• Thanks. Yes! Especially when you have a print that gets unnecessarily interrupted by a CF seam…I have another 60s reissue pattern that also has a center front seam…it must have been a ‘thing’ in the 60s…

  6. Suzie said:

    Love this, it really suits you. I especially like how you say ‘done is better than perfect’. That is definitely my sewing philosophy too! :)

    • Thank you! Yes! lets start a movement ‘the productive anti-perfectionist sewing movement’ bigger garment output and less stress!

  7. This dress looks great!! You’ve done a marvellous job at matching up your chevrons, and the centre back looks great!! Great attention to detail :)
    With my facing, I stitch them down using the machine – I flip it over so the right side of bodice and right side of facing are together, then stitch down along the zipper.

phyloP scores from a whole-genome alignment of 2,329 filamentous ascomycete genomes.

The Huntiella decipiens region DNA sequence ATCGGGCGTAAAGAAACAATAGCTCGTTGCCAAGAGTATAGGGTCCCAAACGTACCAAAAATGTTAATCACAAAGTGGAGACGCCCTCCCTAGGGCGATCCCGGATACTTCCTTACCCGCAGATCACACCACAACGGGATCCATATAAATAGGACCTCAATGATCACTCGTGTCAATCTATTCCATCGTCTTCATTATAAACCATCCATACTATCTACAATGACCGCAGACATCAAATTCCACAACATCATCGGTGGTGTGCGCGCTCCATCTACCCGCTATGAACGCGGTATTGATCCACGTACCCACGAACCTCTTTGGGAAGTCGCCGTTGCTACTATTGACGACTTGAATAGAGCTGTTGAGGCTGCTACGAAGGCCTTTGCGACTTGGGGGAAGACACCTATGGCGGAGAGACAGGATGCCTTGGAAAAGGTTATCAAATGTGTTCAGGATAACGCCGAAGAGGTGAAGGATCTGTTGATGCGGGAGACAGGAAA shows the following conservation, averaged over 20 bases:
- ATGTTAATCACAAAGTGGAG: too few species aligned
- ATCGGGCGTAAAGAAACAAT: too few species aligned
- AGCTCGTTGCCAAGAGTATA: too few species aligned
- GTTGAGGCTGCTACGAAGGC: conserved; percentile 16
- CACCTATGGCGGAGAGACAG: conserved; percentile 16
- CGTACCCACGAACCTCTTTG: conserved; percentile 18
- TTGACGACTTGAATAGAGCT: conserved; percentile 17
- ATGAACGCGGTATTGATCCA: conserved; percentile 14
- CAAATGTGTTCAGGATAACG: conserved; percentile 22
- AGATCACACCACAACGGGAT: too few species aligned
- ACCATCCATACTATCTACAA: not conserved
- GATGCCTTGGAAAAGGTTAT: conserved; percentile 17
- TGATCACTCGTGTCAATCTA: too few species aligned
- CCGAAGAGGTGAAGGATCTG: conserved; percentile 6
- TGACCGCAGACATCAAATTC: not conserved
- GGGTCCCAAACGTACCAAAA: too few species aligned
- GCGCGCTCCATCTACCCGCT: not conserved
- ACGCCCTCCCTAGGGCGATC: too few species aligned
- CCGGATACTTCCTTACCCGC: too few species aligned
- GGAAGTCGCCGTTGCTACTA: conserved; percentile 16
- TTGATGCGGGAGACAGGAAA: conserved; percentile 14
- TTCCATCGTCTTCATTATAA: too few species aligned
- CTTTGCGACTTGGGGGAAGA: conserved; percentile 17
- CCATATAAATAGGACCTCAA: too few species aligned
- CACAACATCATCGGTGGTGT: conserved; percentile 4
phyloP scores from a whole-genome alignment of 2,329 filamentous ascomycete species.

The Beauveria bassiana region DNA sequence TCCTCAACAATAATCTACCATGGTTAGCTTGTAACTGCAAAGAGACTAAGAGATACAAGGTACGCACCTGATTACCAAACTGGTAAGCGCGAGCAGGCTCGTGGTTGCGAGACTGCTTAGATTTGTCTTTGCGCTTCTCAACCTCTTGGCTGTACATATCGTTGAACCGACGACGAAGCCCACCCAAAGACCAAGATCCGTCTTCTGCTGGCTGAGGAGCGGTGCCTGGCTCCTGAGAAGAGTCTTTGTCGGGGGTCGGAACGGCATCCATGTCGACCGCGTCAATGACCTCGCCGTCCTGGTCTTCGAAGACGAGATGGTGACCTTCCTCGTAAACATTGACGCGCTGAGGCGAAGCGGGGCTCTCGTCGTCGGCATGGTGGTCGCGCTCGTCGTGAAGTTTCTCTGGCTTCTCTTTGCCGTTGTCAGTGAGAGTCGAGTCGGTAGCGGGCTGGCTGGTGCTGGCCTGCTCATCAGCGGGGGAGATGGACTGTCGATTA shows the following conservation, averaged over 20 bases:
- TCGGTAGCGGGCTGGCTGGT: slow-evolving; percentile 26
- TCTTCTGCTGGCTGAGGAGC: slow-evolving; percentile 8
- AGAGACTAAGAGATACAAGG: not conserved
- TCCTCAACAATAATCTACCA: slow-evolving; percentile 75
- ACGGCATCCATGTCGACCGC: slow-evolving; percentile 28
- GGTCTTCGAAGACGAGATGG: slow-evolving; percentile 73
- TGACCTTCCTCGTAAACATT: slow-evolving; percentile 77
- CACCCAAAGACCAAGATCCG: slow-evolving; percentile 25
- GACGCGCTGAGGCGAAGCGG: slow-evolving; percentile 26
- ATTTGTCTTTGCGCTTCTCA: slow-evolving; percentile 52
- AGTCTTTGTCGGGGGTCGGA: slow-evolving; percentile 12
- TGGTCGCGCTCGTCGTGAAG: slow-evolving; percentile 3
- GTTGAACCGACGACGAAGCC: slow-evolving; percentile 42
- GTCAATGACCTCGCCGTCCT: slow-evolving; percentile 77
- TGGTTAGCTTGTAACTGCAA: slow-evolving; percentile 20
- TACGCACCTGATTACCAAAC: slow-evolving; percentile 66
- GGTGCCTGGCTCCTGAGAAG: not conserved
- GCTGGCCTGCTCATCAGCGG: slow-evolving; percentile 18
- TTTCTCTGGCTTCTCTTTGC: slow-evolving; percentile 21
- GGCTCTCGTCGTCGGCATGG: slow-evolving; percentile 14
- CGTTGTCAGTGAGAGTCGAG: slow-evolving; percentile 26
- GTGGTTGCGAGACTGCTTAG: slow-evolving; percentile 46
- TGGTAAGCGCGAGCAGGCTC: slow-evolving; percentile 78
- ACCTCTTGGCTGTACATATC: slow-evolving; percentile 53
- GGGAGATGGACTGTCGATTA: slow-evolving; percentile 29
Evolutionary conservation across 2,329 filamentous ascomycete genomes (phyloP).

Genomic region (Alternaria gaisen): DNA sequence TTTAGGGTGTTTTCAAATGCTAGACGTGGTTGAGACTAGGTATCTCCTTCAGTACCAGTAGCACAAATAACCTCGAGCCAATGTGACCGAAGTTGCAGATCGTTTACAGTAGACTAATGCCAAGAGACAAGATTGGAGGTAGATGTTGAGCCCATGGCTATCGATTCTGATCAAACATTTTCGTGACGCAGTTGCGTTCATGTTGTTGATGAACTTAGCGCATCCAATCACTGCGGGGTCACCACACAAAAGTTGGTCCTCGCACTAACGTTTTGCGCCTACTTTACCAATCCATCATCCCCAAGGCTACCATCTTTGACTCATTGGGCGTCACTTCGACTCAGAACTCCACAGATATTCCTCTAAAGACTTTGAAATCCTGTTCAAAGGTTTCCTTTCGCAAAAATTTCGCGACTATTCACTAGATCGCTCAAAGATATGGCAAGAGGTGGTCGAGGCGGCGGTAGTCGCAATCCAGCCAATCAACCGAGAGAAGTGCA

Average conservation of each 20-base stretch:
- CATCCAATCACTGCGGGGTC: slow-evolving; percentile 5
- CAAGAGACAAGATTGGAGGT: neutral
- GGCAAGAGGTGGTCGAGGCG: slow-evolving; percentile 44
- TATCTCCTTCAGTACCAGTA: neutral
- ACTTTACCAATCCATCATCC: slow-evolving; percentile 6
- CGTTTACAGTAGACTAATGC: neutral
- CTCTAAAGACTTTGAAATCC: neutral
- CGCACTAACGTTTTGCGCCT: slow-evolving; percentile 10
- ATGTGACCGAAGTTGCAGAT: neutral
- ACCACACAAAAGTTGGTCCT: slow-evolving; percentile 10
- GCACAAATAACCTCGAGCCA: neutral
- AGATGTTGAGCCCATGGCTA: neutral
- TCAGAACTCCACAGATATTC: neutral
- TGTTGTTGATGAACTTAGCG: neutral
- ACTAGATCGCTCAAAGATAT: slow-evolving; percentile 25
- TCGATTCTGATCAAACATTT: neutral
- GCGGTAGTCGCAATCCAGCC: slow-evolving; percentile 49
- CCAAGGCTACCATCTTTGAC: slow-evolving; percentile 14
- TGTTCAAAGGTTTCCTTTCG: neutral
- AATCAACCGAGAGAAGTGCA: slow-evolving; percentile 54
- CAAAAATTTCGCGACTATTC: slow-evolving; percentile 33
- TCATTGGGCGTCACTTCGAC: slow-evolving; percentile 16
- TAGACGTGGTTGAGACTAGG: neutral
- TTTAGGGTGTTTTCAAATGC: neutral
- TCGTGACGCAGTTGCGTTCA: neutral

• Thanks Neeno you make me blush. I did try and make an effort with the chevron :)

  8. erin said:

    Cute mod dress! Love how the stripes run differently on the front and back, If my sewing puckers, it’s the fabric’s fault :)

    • Thanks, so glad you like the stripes. Hahah I like that! I’m just a victim of difficult fabric!

  9. Lauren said:

    I love the silhouette of the dress! And the chevrons just add that special touch :)

  10. Elaine said:

    I love your dress. I had a skirt with the same chevron design it was my favorite A line skirt ……….and they are back again only my body is not in the same condition :0)

    • Thank you! Thats so cool! I want to make a skirt like that too!

  11. Roseana Auten said:

    Cotton sateen is a fussy fabric. It’s hard to make it behave. That being said, make sure you are using a brand-new, high quality 70/10 HM needle (“sharp”), and high quality thread (Metrosene or Gutterman). Do you have a copy of More Fabric Savvy, by Sandra Betzina? Have a look in there for more tips. I love your results, though.

    • Thanks for the advice Roseana :). I can see how the needle could have been the problem. I think I had a size 80 needle in and it was not not new. No good! I haven’t seen that book but understanding fabric really is key. I’ll check it out!
      Thanks again!